Dispensary owners may be lobbying for HB 1284 bill, but Attorney General John Suthers’ office says the bill is flatly unconstitutional. Geoff Blue, who testified on behalf of Suthers, who is out of the state, said his office opposes the bill because it creates a dispensary model that voters did not approve. He also said regulating dispensaries would lead to back door legalization of marijuana and provided bad examples for Colorado’s youth.
“If the state is going to use a model where dispensaries are used, this should be decided by the voters not legislators,” Blue said.
But Rep. Joe Miklosi, D-Denver, who said he was impressed with the professionalism he saw after touring a dispensary last week, was just one of a number of committee members who questioned Suthers’ reasoning, saying he understand that the marijuana sold in dispensaries was priced 4.5 times higher than marijuana on the street. The price, he said, would discourage recreational users from abusing the dispensary business.
Committee Chair Rep. Claire Levy, D-Boulder, also grilled Bloom about the A.G.’s position, asking why a dispensary didn’t count as a legitimate caregiver. Bloom said that wasn’t the question, really, because dispensaries were illegal under state law in the first place.
“We need to be shutting down the dispensaries,” Blood said. “In my opinion they are illegal and they could be shut down if law enforcement chose to do so.”
Amendment 20 doesn’t mention the word dispensary, nor does it stipulate how medical marijuana patients should procure their medicine, except to say that the state shall not be the provider. The amendment defines a caregiver as anyone who has “significant responsibility for managing the well being of a patient.” The law does not require patients to assign a caregiver, nor does it put caps on the number of patients a caregiver can provide for, only the amount of marijuana patients can possess at one time.
Outspoken medical marijuana attorney Robert Corry and a number of other pro-pot groups oppose the bill.
“It would create an unnecessary state bureaucracy, raise patients costs and restrict their access to medicine,” Corry said. “My clients lives literally depend on their access to this medicine and we will fight any government proposal that would restrict supply and raise costs such as this proposal.”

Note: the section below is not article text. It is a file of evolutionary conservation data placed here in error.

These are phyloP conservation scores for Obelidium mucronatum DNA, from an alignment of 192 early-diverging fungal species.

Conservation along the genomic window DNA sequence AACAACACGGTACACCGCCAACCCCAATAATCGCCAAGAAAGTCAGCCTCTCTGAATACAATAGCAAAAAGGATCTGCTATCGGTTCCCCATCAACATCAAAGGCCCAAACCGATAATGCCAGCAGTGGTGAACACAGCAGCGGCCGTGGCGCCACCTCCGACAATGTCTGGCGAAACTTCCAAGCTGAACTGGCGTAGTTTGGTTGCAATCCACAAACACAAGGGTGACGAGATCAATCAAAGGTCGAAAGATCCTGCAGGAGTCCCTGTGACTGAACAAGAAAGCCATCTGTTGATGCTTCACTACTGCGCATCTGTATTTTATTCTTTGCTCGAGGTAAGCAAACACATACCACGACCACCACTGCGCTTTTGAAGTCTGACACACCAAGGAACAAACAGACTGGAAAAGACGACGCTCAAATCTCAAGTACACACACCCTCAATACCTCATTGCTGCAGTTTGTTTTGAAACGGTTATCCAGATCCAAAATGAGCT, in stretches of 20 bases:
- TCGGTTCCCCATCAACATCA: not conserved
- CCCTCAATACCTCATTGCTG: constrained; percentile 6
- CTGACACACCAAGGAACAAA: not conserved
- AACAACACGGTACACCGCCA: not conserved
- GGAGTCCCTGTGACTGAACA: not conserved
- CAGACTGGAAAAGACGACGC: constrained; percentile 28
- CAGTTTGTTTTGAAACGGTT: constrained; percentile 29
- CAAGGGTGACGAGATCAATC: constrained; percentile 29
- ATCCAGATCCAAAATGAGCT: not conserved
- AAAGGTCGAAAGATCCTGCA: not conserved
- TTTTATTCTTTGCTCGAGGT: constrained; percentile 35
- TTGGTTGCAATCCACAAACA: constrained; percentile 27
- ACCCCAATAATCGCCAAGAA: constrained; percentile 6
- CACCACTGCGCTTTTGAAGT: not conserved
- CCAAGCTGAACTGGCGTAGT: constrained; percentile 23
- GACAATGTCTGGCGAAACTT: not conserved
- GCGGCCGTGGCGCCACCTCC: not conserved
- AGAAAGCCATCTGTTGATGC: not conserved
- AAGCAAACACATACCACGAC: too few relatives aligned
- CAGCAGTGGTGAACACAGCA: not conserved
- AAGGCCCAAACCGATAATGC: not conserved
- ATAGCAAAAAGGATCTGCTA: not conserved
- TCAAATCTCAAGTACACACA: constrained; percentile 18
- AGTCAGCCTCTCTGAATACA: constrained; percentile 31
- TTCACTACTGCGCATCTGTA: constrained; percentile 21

Corry was a featured speaker at the rally opposing the bill. Hosted by the Cannabis Therapy Institute, Mile High NORML, the Colorado 420 Coalition, Rocky Mountain Caregivers Cooperative and the Colorado Coalition for Patients and Caregivers, the protest was held on the west side of the capitol at noon in advance of the hearing. The groups continued their protest for more than five hours, holding forth outside the window below the meeting room.
If passed, HB 1284 would regulate dispensaries by creating a Medical Marijuana Licensing Authority. This board would be responsible for granting, refusing or renewing dispensary licenses after applicants receive local approval. The board’s decision would not be final and dispensary owner’s would be able to appeal their case in court within 30 days of the complaint being issued. The bill would also require the state board to petition the federal Drug Enforcement Agency to re-classify marijuana by Jan 1 2012, changing it from a Schedule I to a Schedule II narcotic, the category that contains medications like Ritalin and Adderall and pain killers like morphine.
The bill places limits on the cultivation of medical marijuana, only allowing registered patients, licensed primary caregivers and licensed medical marijuana centers to cultivate weed. If enacted, the bill will put a year moratorium on new dispensaries and then require them to be licensed through the newly created board before operating. Existing dispensaries – referred to as “medical marijuana centers” in the legislation – would have until July 1, 2011, to operate without a license, after which they will have to apply in the same manner as new centers, and only continue to operate if approved.
“A medical marijuana center may have a total of no more than 3,000 medical marijuana plants and no more than 1,000 ounces of medical marijuana in its inventory at one time.”
With 28 grams in one ounce and one gram going for an average of $15, that means a dispensary could have $420,000 worth of weed in its shop at any one time.